Improvements in medical care mean your parents can expect to be living well into their 80s and 90s. But longer…
Did you know that only species that move have a brain? The relationship between Brain and movement is incredibly tight. If you want to maintain a healthy mind, you need to move.
If we were born to move, why is been so difficult for some people to exercise?
A recent poll published in the Translational Journal of the American College of Sports Medicine found something interesting for the adult population: The old gym class at the school has something to do. According to the findings, the PE classes offered back in the day turned quite a few people off exercise for life. Years later, the people interviewed recalled yelling teachers, boring routines and calisthenics, uncomfortable comparisons with others, and the humiliation of being picked last when teams were chosen … to say nothing of embarrassment and bullying in the shower room. For many of us, physical fitness seemed like an unpleasant obligation that we were quick to abandon once a grade didn’t hang over our head.
That’s too bad because study after study shows that staying physically active is the top factor when it comes to healthy aging. Exercise strengthens muscles, heart, and lungs. It staves off a host of diseases. Exercise is one of the best things we can do for our brains, as well. For example, you’re probably familiar with those “tip of the tongue” memory lapses where you find yourself saying “Wait, wait, don’t tell me!” A 2018 study from the University of Birmingham in the UK found that seniors who exercise regularly struggle much less to find words to express themselves.
Use it or you lose it.
You go to the gym to stimulate muscle growth, just as you use a brain fitness program to increase Brain connections. The benefits of physical exercise, have positive effects on brain function on multiple fronts, ranging from the molecular to behavioral level.
So if you want to develop a new relationship with exercise, these 4 topics might help:
- Getting started may be the hardest part, that is why you need a friend, a partner, or a caregiver who can motivate you and force you to overcome an aversion to exercise. This isn’t just a matter of habit; scientists point out that our ancestors had to work hard for a living—hunting, gathering, planting, and harvesting. They didn’t have calories to spare! So for most of us, there’s an inborn tendency to want to rest. But with regular exercise, our bodies begin to crave the good feeling we get when we move.
- Exercise with a friend, partner, or a caregiver. A 2018 study from the University of British Columbia found that older adults are much more likely to be active if they work out with a buddy—and especially, noted the researchers, if the other person is near their age.
- Small amounts are enough. Studies show that several shorter workouts every day can be just as effective as a more extended session. Anything that gets us moving is good. A recent study from Tufts University called “Small increases in physical activity reduce immobility, disability risks in older adults” . done in a group of seniors aged 70—89 who hadn’t been exercising found, “Adding 48 minutes of moderate exercise per week is associated with improvements in overall physical functioning and decreases in risks of immobility in older adults who are sedentary. In another study done by the Department of Exercise Science at the University of Georgia, found that even briefly exercising for 20 minutes facilitates information processing and memory functions.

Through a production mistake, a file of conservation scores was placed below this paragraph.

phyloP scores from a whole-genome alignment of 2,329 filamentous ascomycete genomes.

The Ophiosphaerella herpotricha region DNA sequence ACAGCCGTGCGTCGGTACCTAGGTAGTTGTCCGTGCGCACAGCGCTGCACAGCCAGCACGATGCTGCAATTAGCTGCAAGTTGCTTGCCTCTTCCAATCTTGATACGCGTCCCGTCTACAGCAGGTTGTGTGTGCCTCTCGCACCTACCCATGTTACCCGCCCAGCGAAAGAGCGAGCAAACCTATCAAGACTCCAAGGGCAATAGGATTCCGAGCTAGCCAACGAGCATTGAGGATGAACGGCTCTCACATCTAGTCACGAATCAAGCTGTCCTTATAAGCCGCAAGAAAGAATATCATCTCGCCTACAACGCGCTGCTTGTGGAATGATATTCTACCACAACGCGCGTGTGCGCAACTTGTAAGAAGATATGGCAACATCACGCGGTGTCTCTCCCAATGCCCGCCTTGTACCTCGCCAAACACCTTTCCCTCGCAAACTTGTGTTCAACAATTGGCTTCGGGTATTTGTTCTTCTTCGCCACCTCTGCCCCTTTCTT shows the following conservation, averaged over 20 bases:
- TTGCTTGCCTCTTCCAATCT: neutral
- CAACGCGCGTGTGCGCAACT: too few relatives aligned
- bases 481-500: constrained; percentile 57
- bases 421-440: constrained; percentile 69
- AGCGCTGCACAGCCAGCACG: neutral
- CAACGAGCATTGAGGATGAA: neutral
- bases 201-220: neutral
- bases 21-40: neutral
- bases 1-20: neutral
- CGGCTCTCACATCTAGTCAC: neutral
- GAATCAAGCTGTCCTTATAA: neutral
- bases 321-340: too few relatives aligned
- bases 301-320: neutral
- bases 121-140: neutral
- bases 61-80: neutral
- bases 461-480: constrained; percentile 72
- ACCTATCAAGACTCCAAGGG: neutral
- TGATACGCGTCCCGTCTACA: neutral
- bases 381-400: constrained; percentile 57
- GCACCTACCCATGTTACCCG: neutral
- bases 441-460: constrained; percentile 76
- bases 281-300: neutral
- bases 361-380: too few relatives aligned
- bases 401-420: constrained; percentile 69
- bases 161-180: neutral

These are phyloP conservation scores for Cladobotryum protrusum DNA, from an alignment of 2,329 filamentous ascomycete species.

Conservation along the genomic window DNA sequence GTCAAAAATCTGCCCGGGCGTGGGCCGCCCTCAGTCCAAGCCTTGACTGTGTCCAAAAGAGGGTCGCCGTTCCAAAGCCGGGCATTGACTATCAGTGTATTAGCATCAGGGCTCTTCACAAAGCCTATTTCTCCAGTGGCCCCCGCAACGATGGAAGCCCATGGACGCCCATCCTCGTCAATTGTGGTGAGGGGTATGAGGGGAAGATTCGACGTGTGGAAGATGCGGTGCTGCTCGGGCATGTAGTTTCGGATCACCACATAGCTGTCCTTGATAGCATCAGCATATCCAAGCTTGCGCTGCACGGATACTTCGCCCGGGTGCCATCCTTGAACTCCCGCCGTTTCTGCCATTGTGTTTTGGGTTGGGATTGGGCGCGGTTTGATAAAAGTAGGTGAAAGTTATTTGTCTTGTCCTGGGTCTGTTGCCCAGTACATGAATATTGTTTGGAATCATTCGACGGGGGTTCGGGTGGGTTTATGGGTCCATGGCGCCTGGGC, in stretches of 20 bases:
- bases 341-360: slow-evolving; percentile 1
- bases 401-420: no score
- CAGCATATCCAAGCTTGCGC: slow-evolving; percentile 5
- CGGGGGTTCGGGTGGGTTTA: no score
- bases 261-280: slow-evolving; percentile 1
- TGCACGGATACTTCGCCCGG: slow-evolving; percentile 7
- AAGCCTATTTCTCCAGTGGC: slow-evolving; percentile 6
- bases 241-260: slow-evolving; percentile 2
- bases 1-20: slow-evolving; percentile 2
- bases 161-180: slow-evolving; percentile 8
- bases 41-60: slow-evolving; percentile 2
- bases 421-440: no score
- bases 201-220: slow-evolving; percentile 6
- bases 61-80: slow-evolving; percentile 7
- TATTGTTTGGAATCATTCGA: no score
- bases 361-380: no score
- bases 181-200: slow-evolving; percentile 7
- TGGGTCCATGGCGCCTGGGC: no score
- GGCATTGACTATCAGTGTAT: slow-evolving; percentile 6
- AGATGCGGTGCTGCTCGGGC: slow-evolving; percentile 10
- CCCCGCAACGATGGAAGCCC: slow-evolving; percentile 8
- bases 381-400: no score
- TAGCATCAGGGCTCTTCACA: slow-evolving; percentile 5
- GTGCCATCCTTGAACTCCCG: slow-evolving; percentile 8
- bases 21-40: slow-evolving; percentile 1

- Enjoying” Walking, gardening, even doing housework provide small doses of exercise that can add up. Tai chi and yoga also offer a surprising amount of strength building and help prevent falls but the best option to enjoy and protect your brain is dancing. Dancing is by far is the greatest risk reduction of mental illness than any activity studied. In one of the famous studies ever, the Leisure Activities and the Risk of Dementia in the Elderly Study done by the New England Journal of Medicine. proved how certain activities reduce Cognitive Decline. Take a look at these results from the study.
- Reading – 35% reduced risk of dementia,
- Doing crossword and word puzzles at least four days a week – 47%,
- Dancing frequently – 76%
Home care can help
When it comes to keeping seniors active, professional home care services can be a big plus. The caregiver can provide supervision and encouragement during exercise at home, or take clients out to an exercise class, to the pool, or for a walk at the mall when it’s too cold, too hot, or raining.
With a professional caregiver taking over some of the personal care, health care management, and other tasks, this frees up precious time so family caregivers can focus on their own health—and that includes exercise.
At Assisting Hands, we take exercise as one of our major care plan priorities. Write to us to [email protected] now and find the best way to start an exercise plan for you or your beloved one.
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